Killers of the Flower Moon: The Osage Murders and the Birth of the FBI by David Grann:
The oilmen anxiously pored over geological maps and tried to glean intelligence about leases from men they employed as “rock hounds” and spies. After a break for lunch, the auction proceeded to the more valuable leases, and the crowd’s gaze inevitably turned toward the oil magnates, whose power rivaled, if not surpassed, that of the railroad and steel barons of the nineteenth century. Some of them had begun to use their clout to bend the course of history. In 1920, Sinclair, Marland, and other oilmen helped finance the successful presidential bid of Warren Harding. One oilman from Oklahoma told a friend that Harding’s nomination had cost him and his interests $1 million. But with Harding in the White House, a historian noted, “the oil men licked their chops.” Sinclair funneled, through the cover of a bogus company, more than $200,000 to the new secretary of the interior, Albert B. Fall; another oilman had his son deliver to the secretary $100,000 in a black bag.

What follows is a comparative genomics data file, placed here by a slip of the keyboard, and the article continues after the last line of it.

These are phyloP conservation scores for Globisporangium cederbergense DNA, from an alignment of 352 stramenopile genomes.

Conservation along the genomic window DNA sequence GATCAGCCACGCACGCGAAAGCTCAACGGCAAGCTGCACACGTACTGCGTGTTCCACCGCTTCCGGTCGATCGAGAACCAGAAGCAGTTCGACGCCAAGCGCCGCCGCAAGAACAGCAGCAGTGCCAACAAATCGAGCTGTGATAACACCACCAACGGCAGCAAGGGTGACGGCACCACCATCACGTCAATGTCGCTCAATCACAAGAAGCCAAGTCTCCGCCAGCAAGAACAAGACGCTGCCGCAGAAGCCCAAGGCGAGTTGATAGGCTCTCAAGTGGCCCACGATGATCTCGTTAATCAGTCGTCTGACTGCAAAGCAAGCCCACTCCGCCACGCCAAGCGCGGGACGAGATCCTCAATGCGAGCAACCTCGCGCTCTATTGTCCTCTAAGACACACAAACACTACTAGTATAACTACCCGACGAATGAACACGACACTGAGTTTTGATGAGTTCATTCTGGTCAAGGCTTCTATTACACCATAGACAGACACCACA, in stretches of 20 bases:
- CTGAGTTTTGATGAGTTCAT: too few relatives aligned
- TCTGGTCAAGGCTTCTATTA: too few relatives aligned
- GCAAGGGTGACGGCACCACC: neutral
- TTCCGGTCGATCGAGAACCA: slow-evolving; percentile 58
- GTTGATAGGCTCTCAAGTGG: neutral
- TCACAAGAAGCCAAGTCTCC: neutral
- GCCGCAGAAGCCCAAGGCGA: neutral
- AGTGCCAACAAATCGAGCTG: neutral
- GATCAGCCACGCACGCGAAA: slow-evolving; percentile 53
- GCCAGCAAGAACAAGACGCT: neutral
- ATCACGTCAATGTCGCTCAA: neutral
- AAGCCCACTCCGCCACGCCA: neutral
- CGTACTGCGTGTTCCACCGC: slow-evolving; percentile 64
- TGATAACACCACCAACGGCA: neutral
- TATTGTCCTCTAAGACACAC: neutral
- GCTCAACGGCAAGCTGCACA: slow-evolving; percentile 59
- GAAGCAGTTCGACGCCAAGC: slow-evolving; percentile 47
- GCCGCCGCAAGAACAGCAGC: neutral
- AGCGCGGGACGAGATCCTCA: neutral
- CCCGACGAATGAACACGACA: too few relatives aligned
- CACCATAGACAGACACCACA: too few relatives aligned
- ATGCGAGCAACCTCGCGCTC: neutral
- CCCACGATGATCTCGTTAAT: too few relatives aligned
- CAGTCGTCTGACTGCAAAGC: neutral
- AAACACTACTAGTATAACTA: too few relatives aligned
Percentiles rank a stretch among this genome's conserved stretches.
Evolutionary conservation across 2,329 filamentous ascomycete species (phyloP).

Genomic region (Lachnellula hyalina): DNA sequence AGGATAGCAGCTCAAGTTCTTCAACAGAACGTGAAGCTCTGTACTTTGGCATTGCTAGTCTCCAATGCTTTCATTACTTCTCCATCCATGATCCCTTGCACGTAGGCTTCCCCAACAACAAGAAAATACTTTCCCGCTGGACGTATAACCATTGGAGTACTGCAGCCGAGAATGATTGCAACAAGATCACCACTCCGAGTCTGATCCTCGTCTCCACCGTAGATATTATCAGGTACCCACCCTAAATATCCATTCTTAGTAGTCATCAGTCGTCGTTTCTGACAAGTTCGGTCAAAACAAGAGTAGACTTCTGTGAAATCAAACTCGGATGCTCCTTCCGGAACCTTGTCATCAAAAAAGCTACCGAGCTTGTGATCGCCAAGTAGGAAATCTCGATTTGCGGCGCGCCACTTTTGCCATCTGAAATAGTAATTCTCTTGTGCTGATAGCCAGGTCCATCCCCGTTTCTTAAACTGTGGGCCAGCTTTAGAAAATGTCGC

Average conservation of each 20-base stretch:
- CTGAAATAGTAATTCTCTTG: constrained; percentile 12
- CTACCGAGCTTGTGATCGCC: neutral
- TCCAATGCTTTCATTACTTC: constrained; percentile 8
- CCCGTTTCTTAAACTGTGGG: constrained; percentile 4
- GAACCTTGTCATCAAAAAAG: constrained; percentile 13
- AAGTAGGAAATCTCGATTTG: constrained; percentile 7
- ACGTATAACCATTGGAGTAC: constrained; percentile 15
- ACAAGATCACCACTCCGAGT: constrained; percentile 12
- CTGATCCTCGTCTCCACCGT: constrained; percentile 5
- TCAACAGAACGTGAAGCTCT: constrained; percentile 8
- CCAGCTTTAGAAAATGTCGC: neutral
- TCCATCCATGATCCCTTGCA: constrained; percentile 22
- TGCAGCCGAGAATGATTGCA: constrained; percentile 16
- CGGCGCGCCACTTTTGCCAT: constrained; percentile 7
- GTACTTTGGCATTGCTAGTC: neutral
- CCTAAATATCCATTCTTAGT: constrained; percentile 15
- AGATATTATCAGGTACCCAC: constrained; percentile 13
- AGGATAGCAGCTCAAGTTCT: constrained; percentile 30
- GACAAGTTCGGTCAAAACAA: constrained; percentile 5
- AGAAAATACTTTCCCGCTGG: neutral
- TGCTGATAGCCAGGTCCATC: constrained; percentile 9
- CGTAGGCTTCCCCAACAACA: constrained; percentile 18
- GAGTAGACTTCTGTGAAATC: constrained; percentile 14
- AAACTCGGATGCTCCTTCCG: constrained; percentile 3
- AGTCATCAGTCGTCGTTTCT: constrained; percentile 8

In exchange, the secretary allowed the barons to tap the navy’s invaluable strategic oil reserves. Sinclair received an exclusive lease to a reserve in Wyoming, which, because of the shape of a sandstone rock near it, was known as Teapot Dome. The head of Standard Oil warned a former Harding campaign aide, “I understand the Interior Department is just about to close a contract to lease Teapot Dome, and all through the industry it smells….I do feel that you should tell the President that it smells.”